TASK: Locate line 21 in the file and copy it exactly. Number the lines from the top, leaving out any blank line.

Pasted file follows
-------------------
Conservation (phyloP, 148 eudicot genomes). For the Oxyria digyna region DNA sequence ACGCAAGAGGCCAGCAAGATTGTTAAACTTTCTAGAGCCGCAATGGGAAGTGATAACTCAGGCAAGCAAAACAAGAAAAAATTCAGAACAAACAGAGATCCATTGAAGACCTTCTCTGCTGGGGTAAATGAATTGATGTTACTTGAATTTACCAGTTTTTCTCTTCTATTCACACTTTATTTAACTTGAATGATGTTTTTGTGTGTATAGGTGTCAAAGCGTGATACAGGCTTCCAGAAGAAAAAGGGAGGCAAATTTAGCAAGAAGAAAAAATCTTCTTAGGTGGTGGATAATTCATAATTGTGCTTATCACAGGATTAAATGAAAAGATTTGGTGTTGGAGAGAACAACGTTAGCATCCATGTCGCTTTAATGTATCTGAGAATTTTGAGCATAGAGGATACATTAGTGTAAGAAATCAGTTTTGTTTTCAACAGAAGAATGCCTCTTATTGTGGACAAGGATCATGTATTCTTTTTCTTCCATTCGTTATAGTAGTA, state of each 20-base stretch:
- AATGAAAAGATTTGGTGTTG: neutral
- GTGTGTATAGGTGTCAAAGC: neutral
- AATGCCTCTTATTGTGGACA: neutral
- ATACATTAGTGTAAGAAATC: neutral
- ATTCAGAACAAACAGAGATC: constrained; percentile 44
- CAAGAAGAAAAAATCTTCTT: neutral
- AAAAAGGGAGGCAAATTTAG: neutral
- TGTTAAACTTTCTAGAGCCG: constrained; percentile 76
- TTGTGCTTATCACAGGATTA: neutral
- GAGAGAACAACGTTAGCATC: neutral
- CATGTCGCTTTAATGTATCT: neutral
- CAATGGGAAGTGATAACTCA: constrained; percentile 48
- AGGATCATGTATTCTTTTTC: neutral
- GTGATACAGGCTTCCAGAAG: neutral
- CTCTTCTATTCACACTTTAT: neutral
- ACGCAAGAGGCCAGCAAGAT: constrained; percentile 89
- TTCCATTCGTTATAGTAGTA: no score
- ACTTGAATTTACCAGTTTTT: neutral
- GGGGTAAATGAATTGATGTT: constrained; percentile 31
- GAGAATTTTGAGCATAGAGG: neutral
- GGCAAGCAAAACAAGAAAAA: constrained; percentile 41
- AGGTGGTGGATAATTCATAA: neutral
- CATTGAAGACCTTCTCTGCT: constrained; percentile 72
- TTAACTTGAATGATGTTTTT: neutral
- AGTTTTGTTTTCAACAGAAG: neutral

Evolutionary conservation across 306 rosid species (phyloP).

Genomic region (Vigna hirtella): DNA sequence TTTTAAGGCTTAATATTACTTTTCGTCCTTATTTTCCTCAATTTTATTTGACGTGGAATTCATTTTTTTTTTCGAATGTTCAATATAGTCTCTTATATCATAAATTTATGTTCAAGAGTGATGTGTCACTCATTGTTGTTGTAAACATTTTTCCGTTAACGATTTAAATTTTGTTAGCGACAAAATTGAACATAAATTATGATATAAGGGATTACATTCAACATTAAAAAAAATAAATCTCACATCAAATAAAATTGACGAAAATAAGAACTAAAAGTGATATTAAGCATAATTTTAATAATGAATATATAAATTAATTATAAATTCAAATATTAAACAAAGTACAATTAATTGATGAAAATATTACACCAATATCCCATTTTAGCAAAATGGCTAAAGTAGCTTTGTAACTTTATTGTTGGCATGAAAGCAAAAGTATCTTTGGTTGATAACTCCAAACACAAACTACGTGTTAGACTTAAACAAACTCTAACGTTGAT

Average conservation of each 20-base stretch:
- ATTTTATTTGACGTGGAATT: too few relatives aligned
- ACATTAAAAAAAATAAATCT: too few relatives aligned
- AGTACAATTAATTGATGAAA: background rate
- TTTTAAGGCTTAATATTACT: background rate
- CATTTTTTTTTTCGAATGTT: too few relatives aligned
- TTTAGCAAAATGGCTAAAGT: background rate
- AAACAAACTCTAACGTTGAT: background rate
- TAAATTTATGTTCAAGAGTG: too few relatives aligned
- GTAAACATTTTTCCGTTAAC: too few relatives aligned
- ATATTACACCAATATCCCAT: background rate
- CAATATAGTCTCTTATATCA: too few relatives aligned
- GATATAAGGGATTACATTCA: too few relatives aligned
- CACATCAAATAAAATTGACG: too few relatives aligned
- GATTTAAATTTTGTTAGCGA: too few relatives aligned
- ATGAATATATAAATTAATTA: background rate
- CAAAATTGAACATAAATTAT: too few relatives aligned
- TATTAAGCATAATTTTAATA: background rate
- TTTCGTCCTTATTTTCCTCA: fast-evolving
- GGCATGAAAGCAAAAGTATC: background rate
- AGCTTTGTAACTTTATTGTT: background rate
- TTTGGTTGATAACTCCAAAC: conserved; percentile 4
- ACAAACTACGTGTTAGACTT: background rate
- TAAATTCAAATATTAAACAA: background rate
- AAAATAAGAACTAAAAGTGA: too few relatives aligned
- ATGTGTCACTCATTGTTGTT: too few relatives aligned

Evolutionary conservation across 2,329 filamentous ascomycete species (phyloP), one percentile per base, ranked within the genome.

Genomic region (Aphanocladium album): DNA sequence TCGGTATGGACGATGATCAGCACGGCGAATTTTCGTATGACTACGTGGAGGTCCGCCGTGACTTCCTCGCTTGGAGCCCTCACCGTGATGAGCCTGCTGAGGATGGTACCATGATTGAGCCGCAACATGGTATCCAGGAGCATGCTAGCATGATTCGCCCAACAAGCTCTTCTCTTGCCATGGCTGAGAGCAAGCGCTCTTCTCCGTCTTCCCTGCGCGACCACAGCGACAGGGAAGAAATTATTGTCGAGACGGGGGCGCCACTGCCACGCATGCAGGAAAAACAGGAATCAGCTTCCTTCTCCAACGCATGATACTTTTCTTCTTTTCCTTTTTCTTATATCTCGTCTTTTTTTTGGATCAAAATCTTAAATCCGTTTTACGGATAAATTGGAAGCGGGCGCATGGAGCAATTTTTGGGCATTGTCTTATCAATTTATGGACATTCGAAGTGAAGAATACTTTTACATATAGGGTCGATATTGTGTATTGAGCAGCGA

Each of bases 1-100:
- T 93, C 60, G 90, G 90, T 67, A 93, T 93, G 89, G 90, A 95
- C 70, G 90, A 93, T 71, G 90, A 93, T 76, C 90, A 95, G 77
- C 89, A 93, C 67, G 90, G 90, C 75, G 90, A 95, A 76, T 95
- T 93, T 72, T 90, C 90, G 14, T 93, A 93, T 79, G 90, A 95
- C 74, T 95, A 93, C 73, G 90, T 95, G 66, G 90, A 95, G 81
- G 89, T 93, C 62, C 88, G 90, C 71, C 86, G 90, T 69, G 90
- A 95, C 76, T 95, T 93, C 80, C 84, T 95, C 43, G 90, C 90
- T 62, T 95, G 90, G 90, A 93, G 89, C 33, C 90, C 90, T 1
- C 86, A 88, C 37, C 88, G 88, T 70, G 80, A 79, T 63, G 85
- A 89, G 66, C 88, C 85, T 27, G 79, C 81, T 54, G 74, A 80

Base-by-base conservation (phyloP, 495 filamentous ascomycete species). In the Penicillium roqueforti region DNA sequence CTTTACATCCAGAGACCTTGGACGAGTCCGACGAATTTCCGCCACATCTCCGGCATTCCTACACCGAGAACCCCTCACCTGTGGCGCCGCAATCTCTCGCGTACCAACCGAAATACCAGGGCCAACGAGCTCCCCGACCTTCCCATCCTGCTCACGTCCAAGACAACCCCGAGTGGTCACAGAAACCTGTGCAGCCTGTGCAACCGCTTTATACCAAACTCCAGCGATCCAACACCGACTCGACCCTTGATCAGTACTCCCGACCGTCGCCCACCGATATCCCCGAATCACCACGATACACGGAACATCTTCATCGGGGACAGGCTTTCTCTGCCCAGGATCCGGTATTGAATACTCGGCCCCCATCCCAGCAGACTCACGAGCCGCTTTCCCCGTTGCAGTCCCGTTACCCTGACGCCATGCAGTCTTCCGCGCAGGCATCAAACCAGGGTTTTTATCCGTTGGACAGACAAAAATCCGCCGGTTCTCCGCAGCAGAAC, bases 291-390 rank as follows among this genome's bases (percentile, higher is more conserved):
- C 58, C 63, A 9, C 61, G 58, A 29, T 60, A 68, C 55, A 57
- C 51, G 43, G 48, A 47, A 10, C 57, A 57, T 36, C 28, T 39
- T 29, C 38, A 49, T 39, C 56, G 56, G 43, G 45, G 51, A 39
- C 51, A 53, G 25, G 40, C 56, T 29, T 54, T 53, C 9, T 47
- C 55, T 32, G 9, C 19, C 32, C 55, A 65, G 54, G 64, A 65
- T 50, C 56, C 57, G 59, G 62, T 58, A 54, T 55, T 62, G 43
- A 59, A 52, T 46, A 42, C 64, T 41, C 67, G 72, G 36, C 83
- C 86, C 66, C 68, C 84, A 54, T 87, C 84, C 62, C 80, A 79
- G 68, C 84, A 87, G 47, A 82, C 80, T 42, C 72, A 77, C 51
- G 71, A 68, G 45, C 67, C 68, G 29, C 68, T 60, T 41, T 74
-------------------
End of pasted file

- GAGAATTTTGAGCATAGAGG: neutral